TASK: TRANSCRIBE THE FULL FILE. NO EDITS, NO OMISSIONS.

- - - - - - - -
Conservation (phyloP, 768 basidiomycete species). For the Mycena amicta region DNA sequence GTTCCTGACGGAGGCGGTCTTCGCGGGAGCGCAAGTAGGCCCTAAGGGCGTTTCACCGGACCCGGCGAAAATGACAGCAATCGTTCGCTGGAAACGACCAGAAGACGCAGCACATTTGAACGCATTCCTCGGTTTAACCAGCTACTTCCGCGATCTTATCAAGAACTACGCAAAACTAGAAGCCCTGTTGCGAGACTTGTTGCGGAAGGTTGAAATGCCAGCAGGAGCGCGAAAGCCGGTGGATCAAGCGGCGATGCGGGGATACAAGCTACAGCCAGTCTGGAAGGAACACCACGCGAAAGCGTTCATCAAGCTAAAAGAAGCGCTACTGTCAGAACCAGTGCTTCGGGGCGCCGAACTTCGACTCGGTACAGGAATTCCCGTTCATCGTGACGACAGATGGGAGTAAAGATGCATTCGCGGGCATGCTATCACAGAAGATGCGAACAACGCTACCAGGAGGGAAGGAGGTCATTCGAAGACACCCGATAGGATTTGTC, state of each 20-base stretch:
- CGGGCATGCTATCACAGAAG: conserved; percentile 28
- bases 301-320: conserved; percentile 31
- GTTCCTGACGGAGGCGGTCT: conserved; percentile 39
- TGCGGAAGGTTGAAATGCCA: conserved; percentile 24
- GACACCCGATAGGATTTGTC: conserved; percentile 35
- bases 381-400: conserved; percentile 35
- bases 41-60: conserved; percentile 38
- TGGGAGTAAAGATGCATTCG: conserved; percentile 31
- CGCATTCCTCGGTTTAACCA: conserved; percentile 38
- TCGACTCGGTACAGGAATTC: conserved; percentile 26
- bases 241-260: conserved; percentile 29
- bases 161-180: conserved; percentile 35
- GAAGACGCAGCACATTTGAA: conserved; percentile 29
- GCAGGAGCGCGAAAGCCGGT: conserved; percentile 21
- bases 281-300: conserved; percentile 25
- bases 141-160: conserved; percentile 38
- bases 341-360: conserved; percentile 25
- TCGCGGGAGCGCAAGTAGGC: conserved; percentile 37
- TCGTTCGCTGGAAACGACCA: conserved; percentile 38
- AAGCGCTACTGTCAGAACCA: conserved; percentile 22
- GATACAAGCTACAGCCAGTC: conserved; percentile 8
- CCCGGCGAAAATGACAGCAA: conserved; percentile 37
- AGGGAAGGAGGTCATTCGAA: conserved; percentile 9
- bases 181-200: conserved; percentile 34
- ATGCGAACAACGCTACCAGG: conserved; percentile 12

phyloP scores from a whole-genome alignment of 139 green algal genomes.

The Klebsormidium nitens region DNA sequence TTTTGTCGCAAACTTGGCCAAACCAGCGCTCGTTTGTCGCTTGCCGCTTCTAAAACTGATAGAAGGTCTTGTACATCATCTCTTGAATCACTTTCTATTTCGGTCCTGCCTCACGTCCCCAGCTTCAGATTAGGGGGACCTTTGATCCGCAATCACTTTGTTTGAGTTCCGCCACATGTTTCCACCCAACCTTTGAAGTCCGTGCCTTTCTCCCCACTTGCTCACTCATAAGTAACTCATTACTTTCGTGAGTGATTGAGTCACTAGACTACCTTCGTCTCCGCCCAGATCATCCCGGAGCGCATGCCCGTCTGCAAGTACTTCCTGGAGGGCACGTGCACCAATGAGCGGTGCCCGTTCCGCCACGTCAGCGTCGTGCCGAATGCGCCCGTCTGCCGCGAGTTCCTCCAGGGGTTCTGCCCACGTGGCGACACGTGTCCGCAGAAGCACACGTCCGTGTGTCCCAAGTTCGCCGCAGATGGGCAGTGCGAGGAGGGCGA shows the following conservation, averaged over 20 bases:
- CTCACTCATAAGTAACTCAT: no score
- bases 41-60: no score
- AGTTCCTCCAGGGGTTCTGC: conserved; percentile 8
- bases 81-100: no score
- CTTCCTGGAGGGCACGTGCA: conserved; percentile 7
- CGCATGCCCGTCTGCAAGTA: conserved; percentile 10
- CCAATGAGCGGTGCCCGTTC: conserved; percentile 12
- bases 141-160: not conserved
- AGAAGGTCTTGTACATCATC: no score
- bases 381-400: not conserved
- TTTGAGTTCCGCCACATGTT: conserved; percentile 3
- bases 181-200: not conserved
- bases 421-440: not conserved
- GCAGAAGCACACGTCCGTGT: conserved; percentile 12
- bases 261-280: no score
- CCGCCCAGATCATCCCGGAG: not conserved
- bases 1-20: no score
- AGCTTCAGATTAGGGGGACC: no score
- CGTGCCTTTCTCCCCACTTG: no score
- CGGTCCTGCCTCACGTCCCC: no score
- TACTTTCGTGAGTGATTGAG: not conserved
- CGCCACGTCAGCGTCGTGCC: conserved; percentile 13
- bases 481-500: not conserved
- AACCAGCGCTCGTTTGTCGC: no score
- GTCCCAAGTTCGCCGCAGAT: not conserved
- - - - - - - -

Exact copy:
Conservation (phyloP, 768 basidiomycete species). For the Mycena amicta region DNA sequence GTTCCTGACGGAGGCGGTCTTCGCGGGAGCGCAAGTAGGCCCTAAGGGCGTTTCACCGGACCCGGCGAAAATGACAGCAATCGTTCGCTGGAAACGACCAGAAGACGCAGCACATTTGAACGCATTCCTCGGTTTAACCAGCTACTTCCGCGATCTTATCAAGAACTACGCAAAACTAGAAGCCCTGTTGCGAGACTTGTTGCGGAAGGTTGAAATGCCAGCAGGAGCGCGAAAGCCGGTGGATCAAGCGGCGATGCGGGGATACAAGCTACAGCCAGTCTGGAAGGAACACCACGCGAAAGCGTTCATCAAGCTAAAAGAAGCGCTACTGTCAGAACCAGTGCTTCGGGGCGCCGAACTTCGACTCGGTACAGGAATTCCCGTTCATCGTGACGACAGATGGGAGTAAAGATGCATTCGCGGGCATGCTATCACAGAAGATGCGAACAACGCTACCAGGAGGGAAGGAGGTCATTCGAAGACACCCGATAGGATTTGTC, state of each 20-base stretch:
- CGGGCATGCTATCACAGAAG: conserved; percentile 28
- bases 301-320: conserved; percentile 31
- GTTCCTGACGGAGGCGGTCT: conserved; percentile 39
- TGCGGAAGGTTGAAATGCCA: conserved; percentile 24
- GACACCCGATAGGATTTGTC: conserved; percentile 35
- bases 381-400: conserved; percentile 35
- bases 41-60: conserved; percentile 38
- TGGGAGTAAAGATGCATTCG: conserved; percentile 31
- CGCATTCCTCGGTTTAACCA: conserved; percentile 38
- TCGACTCGGTACAGGAATTC: conserved; percentile 26
- bases 241-260: conserved; percentile 29
- bases 161-180: conserved; percentile 35
- GAAGACGCAGCACATTTGAA: conserved; percentile 29
- GCAGGAGCGCGAAAGCCGGT: conserved; percentile 21
- bases 281-300: conserved; percentile 25
- bases 141-160: conserved; percentile 38
- bases 341-360: conserved; percentile 25
- TCGCGGGAGCGCAAGTAGGC: conserved; percentile 37
- TCGTTCGCTGGAAACGACCA: conserved; percentile 38
- AAGCGCTACTGTCAGAACCA: conserved; percentile 22
- GATACAAGCTACAGCCAGTC: conserved; percentile 8
- CCCGGCGAAAATGACAGCAA: conserved; percentile 37
- AGGGAAGGAGGTCATTCGAA: conserved; percentile 9
- bases 181-200: conserved; percentile 34
- ATGCGAACAACGCTACCAGG: conserved; percentile 12

phyloP scores from a whole-genome alignment of 139 green algal genomes.

The Klebsormidium nitens region DNA sequence TTTTGTCGCAAACTTGGCCAAACCAGCGCTCGTTTGTCGCTTGCCGCTTCTAAAACTGATAGAAGGTCTTGTACATCATCTCTTGAATCACTTTCTATTTCGGTCCTGCCTCACGTCCCCAGCTTCAGATTAGGGGGACCTTTGATCCGCAATCACTTTGTTTGAGTTCCGCCACATGTTTCCACCCAACCTTTGAAGTCCGTGCCTTTCTCCCCACTTGCTCACTCATAAGTAACTCATTACTTTCGTGAGTGATTGAGTCACTAGACTACCTTCGTCTCCGCCCAGATCATCCCGGAGCGCATGCCCGTCTGCAAGTACTTCCTGGAGGGCACGTGCACCAATGAGCGGTGCCCGTTCCGCCACGTCAGCGTCGTGCCGAATGCGCCCGTCTGCCGCGAGTTCCTCCAGGGGTTCTGCCCACGTGGCGACACGTGTCCGCAGAAGCACACGTCCGTGTGTCCCAAGTTCGCCGCAGATGGGCAGTGCGAGGAGGGCGA shows the following conservation, averaged over 20 bases:
- CTCACTCATAAGTAACTCAT: no score
- bases 41-60: no score
- AGTTCCTCCAGGGGTTCTGC: conserved; percentile 8
- bases 81-100: no score
- CTTCCTGGAGGGCACGTGCA: conserved; percentile 7
- CGCATGCCCGTCTGCAAGTA: conserved; percentile 10
- CCAATGAGCGGTGCCCGTTC: conserved; percentile 12
- bases 141-160: not conserved
- AGAAGGTCTTGTACATCATC: no score
- bases 381-400: not conserved
- TTTGAGTTCCGCCACATGTT: conserved; percentile 3
- bases 181-200: not conserved
- bases 421-440: not conserved
- GCAGAAGCACACGTCCGTGT: conserved; percentile 12
- bases 261-280: no score
- CCGCCCAGATCATCCCGGAG: not conserved
- bases 1-20: no score
- AGCTTCAGATTAGGGGGACC: no score
- CGTGCCTTTCTCCCCACTTG: no score
- CGGTCCTGCCTCACGTCCCC: no score
- TACTTTCGTGAGTGATTGAG: not conserved
- CGCCACGTCAGCGTCGTGCC: conserved; percentile 13
- bases 481-500: not conserved
- AACCAGCGCTCGTTTGTCGC: no score
- GTCCCAAGTTCGCCGCAGAT: not conserved